This is one time where television really fails to capture the true excitement of a large squirrel predicting the weather.” – Bill Murray, Groundhog Day

This Tuesday is Groundhog Day, a North American tradition observed in the US and Canada on February 2. Its origins come from a Pennsylvania Dutch superstition: if a groundhog sees its shadow on this day, then winter will last for six more weeks; if it doesn’t see its shadow, spring will come early.

In the 1993 fantasy comedy, Groundhog Day, Bill Murray plays a world-weary TV weatherman sent to cover the annual Groundhog Day in Punxsutawney, Pennsylvania. There, he gets trapped in a time loop and has to relive February 2 repeatedly. No matter what he does on that day, he wakes up the next morning to do it again.

Murray’s character follows a fascinating progression. First, he spends each Groundhog Day trying to take whatever he can get. Then he begins pursing his love interest in a self-serving way, to no avail. Growing despondent, he tries in several ways to take his own life, only to wake up again on Groundhog Day. Eventually, he decides to pursue his love interest for what he can give to the relationship, and finally spends his (repeated) days making life better for others, leading to the final resolution.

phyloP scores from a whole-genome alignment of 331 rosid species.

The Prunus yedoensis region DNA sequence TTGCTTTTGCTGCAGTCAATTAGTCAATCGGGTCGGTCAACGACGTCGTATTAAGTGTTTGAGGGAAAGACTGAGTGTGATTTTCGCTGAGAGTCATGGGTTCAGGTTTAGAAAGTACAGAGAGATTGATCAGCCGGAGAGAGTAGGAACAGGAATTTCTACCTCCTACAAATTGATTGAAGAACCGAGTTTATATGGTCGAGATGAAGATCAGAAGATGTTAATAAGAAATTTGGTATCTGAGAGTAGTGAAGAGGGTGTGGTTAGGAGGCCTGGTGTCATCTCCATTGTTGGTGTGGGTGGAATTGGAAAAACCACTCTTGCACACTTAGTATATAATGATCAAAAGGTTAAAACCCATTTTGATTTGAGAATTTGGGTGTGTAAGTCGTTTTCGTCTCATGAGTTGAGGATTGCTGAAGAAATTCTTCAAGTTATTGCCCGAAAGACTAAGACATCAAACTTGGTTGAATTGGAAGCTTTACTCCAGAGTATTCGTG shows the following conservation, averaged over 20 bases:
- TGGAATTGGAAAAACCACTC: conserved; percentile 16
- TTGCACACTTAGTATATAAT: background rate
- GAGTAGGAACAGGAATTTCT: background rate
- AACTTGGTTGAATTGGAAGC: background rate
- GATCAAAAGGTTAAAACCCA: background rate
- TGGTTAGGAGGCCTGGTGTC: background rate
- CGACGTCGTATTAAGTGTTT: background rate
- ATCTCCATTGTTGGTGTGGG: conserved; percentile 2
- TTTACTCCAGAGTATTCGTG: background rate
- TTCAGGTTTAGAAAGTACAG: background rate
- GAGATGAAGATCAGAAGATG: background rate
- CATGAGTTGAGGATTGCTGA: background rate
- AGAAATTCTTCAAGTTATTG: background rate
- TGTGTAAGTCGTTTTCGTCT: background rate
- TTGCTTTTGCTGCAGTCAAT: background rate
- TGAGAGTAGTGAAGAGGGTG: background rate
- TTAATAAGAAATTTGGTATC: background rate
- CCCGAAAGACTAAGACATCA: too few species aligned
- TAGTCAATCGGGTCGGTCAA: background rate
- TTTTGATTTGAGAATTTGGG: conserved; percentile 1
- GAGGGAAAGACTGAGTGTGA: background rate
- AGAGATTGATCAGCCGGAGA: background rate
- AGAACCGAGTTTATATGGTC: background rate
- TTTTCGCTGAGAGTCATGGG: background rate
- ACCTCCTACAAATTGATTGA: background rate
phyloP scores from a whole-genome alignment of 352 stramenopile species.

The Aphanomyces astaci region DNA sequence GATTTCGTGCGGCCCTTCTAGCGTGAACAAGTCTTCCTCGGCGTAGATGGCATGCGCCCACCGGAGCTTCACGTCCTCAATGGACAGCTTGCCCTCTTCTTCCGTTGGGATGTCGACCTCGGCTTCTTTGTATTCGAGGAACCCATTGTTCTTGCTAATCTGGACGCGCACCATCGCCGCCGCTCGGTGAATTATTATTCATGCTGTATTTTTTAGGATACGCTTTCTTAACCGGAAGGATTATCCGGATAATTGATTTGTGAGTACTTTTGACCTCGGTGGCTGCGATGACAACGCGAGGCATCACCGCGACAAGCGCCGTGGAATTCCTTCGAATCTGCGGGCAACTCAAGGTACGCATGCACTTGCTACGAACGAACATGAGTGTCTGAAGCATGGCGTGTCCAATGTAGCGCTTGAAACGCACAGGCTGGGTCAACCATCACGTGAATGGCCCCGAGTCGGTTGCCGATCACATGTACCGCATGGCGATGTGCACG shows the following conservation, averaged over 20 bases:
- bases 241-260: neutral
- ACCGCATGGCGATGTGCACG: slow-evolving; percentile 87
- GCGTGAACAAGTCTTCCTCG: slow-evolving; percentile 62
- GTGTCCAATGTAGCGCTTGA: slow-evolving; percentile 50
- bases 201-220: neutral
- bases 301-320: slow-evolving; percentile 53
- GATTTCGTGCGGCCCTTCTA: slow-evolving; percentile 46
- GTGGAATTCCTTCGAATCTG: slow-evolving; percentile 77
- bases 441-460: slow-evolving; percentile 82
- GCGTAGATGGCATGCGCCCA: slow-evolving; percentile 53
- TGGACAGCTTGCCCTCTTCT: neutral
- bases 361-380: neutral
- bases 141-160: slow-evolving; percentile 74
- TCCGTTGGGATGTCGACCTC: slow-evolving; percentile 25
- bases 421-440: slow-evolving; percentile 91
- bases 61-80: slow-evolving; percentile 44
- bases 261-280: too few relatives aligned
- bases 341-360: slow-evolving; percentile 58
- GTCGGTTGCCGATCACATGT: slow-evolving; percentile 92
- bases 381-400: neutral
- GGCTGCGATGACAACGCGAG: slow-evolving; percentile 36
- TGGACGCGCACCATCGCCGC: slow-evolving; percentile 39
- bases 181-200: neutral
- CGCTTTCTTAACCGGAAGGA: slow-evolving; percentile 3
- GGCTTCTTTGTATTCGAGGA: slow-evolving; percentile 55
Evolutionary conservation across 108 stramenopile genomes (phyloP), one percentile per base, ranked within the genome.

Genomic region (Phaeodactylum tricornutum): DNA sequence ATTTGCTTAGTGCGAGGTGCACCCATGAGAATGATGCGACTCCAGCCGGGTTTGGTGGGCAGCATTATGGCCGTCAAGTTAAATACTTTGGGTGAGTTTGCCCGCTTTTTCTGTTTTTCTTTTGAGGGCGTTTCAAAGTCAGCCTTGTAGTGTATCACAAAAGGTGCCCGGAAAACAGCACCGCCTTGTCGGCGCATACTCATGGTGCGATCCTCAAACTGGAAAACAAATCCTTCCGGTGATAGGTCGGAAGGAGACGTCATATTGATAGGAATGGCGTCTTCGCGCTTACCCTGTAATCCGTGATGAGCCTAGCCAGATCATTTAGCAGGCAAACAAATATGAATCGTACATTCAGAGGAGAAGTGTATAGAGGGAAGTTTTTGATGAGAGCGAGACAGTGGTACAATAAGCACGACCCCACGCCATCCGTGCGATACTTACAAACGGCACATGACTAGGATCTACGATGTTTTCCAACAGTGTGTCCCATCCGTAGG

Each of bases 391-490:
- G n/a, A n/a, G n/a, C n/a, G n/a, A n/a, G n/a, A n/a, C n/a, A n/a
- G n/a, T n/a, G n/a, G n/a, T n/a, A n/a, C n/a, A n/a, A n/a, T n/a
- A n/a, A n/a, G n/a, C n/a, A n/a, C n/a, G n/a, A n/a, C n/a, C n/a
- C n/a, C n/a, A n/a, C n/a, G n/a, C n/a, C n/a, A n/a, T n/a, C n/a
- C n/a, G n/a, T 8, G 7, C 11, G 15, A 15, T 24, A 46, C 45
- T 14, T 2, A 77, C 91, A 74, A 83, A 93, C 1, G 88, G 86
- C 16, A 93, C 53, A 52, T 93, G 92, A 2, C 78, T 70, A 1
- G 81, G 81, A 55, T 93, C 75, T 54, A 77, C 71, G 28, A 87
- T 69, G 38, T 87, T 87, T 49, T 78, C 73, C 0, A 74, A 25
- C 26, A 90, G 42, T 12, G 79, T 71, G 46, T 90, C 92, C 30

As I celebrate Carrie’s and my 33rd anniversary this weekend, I’m struck by how in some ways marriage can mirror the movie, Groundhog Day. I’m not saying that marriage is some long, repetitive slog through life; after all, there are countless changes that take place throughout a marriage. But from one day to the next and one week to the next, things may not look terribly different. And during such routine seasons, our daily choices can serve to move us closer or farther apart, deeper in love or further adrift.

Groundhog Day serves as a parable about life and how we choose to spend it. Though there is certainly variety in life, it is also true that many days are not terribly different from the days preceding and following, especially during this current season of COVID quarantining and isolation. We have choices about how we spend those “ordinary” days: in self-serving and self-interested pursuits or to bless, encourage, and lift up others; in cynicism and anger or in hope and kindness. How will you spend your “ordinary” days?

Andy Wall
Author: Andy Wall